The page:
Run by School of Languages, Literatures and Linguistics
20 Credits or 10 ECTS Credits
Semester 1 & 2
Organiser: Ms Claire Quinn
Overall aims and purpose
The module will review current teaching methodologies and approaches employed in teaching English as a foreign language (TEFL) with a focus on and the implementation of popular methodologies including Communicative Language Learning and Task-Based Learning. It offers a foundation in the practical issues of teaching EFL covering teacher role, lesson planning, assessment and teaching grammar and the four skills.
The lectures will provide the input on practical teaching issues and the key theories in the field of TEFL. The tutorial sessions will offer practical opportunities to explore the nature of TEFL through microteaching and peer observations including post-teaching/ post-observation reflection and analysis.
Students will also engage in teaching and observation of real EFL learner groups by teaching and observing a minimum of 5hrs of teaching sessions with a teaching mentor. The tutorial sessions will provide an opportunity to reflect on these observation sessions through practice and discussion with the course convener and peers. To gain maximum benefit from the module, students will be expected to engage fully in tutorial sessions through practice and analysis.
Please note that this module does not replace the professional development training courses in teaching English to other speakers, namely the CELTA (Certificate in Teaching English to Speakers of Other Languages) or the Trinity TESOL Certificate (certificate in Teaching English to Speakers of Other Languages). However, it will provide a firm foundation in English language teaching (ELT) and should provide you with the confidence to apply for a place on a CELTA or Trinity Certificate course, should you wish to do so.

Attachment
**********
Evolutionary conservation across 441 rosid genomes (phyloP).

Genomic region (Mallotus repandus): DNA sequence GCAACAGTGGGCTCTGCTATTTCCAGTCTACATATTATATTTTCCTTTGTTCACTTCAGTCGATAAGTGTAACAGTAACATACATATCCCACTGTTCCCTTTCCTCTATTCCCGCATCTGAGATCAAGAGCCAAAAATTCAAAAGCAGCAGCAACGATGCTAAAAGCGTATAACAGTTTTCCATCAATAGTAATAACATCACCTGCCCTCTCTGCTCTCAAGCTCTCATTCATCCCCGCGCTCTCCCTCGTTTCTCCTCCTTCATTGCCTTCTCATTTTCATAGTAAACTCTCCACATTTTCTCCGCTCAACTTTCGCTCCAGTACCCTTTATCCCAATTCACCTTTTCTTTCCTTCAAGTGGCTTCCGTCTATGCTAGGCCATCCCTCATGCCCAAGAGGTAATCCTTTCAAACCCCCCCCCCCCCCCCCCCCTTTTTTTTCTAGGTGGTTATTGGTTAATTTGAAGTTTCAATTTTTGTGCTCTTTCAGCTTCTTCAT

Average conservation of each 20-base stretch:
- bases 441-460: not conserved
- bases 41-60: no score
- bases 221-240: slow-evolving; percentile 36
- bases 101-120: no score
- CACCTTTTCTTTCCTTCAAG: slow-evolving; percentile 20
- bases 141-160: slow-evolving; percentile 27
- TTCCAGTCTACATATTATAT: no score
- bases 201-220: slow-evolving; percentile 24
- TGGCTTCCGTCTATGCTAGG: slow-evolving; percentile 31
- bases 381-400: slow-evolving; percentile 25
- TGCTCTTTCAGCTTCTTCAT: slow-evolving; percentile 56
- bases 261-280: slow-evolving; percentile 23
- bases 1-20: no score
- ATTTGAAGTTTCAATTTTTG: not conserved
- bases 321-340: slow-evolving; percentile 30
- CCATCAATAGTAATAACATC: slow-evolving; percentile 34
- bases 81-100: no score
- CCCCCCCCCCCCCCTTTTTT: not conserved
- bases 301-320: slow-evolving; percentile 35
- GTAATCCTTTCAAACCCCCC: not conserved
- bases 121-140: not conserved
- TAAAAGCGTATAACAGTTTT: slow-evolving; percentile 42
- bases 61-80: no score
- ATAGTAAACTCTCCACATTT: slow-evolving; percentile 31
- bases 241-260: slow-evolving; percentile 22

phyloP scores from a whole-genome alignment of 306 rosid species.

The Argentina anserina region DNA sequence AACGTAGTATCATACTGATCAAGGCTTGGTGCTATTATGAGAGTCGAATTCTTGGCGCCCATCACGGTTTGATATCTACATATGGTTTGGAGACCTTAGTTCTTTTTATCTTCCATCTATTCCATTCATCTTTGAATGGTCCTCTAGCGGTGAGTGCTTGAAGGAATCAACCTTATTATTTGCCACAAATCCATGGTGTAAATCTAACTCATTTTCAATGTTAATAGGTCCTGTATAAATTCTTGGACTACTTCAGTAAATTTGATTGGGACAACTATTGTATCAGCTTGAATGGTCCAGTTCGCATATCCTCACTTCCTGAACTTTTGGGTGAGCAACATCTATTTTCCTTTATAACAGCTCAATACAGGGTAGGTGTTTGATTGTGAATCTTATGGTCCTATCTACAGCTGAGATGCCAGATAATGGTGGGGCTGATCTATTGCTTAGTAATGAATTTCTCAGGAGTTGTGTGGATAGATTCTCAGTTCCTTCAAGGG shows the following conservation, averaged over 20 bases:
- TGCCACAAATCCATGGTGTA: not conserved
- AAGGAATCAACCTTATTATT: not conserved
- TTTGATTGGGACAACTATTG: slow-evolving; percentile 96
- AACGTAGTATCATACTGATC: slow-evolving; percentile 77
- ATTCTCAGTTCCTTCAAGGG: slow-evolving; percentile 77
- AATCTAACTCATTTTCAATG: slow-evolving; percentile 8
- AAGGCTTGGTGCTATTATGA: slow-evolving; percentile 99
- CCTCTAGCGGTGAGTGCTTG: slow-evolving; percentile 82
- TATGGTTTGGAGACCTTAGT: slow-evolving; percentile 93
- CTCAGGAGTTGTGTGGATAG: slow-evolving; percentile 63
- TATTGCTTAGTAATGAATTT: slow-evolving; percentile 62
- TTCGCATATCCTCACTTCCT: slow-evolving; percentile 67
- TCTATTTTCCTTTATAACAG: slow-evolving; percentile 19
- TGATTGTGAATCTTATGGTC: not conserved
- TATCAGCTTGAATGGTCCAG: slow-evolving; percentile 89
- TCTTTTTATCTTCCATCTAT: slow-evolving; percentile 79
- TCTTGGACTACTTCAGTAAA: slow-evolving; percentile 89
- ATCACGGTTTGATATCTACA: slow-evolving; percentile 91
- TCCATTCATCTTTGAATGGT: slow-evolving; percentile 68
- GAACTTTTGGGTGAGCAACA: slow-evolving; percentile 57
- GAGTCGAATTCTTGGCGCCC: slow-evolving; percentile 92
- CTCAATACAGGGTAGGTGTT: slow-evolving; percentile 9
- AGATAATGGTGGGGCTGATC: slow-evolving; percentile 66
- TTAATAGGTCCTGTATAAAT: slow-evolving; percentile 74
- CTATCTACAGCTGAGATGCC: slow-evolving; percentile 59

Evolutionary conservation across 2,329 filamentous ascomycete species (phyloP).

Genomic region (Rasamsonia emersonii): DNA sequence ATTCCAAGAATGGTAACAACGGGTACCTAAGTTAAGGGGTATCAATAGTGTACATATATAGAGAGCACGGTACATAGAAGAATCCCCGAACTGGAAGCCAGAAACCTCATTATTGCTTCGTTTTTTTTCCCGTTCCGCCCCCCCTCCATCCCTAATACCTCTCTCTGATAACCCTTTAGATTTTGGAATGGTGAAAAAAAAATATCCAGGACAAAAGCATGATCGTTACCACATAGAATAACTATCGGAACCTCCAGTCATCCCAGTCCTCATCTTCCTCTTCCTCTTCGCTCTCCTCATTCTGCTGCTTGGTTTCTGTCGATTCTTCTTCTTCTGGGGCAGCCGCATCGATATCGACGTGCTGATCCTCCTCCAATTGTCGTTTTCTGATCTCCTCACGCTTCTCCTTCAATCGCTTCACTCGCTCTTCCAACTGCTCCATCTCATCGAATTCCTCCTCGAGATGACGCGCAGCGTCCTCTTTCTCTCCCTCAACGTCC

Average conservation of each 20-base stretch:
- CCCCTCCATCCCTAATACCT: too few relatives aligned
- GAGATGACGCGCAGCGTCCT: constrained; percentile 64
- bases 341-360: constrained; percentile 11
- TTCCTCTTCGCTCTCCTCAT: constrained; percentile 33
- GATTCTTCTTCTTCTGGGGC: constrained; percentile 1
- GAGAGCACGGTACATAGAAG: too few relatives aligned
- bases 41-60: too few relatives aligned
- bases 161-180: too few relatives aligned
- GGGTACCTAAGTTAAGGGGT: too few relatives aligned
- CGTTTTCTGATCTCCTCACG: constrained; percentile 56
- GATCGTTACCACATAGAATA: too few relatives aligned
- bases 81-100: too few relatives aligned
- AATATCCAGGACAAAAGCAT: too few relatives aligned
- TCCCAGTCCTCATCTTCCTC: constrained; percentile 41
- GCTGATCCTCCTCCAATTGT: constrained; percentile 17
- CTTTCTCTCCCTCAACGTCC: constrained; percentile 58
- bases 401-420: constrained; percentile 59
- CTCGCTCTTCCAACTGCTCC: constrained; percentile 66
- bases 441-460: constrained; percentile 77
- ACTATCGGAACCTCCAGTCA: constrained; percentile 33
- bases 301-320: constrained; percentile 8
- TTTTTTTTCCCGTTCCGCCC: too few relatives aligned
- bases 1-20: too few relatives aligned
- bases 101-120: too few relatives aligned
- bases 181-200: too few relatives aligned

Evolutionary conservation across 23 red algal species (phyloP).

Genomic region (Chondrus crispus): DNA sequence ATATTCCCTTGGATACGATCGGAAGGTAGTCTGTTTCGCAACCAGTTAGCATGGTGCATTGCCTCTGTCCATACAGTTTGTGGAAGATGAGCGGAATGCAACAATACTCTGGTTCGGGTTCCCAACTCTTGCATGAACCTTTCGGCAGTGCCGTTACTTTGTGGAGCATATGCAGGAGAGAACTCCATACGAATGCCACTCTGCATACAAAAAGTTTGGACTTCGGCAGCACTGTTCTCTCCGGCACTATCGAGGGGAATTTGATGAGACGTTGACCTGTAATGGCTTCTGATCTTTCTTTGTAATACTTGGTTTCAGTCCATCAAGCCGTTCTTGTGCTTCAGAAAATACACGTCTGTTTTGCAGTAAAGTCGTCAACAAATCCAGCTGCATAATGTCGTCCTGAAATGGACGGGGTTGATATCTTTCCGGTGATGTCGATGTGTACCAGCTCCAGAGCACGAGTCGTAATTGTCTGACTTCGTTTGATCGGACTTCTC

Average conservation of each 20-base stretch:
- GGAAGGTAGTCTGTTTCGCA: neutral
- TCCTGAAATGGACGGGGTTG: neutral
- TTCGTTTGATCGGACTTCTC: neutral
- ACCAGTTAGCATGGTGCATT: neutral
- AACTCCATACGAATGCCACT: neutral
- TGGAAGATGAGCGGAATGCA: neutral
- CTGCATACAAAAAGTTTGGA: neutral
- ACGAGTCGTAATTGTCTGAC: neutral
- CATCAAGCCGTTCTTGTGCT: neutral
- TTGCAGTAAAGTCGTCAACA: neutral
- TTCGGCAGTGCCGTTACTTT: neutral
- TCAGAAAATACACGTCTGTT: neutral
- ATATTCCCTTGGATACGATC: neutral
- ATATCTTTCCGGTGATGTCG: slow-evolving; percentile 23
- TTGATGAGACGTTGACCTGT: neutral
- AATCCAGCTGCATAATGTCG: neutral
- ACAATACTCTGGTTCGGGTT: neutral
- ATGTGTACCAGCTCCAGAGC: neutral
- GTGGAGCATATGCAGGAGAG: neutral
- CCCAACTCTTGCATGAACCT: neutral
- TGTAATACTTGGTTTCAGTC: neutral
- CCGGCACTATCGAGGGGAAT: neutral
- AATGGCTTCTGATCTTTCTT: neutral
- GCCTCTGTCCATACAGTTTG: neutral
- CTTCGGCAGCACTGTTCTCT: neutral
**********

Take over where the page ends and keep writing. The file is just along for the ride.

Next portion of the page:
This module provides an introduction to the teaching of EFL through practice and theory and by examining a range of contexts in which English language teaching and learning takes place.
Topics will include the following:
1. The nature of EFL teaching contexts.
2. Methodologies employed in the EFL classroom.
3. The role of the EFL teacher.
4. Strategies used teaching vocabulary, grammar, writing, speaking, reading & listening.
5. Factors affecting lesson planning and materials choice/design.
6. Reflective practice – evaluating teaching and lesson aims.
The answer must involve the critical analysis of existing research into TEFL and/or research from a Foreign language Learning perspective .
The answer must show evidence of some background study of primary sources going beyond material discussed in lectures.
The answer must be relevant to the research topic chosen.
Critical reflection and a review of literature must be presented, organized, and analysed with care and an appreciation must be shown of some of the problems involved with preparing a review of literature.
The answer must show a better-than-average standard of knowledge and understanding.
The answer must show evidence of background of primary sources.
Assertions must be supported by reference to a theory and/or empirical research.
The answer must show evidence of analytical thinking. The answer must have a coherent structure that is adhered to in the most part; relationships between successive parts must be generally easy to follow.
Critical reflection and a review of literature must be evaluated in a logical manner.
The answer must have an originality of exposition and understanding; the author’s own thinking should be readily apparent.
The answer must show clear evidence of extensive reading of primary sources.
The answer must show clear evidence of understanding TEFL methodology.
The answer must show a clear line structure in which each successive stage is explicitly linked and the reader is explicitly told why these parts are relevant to the study.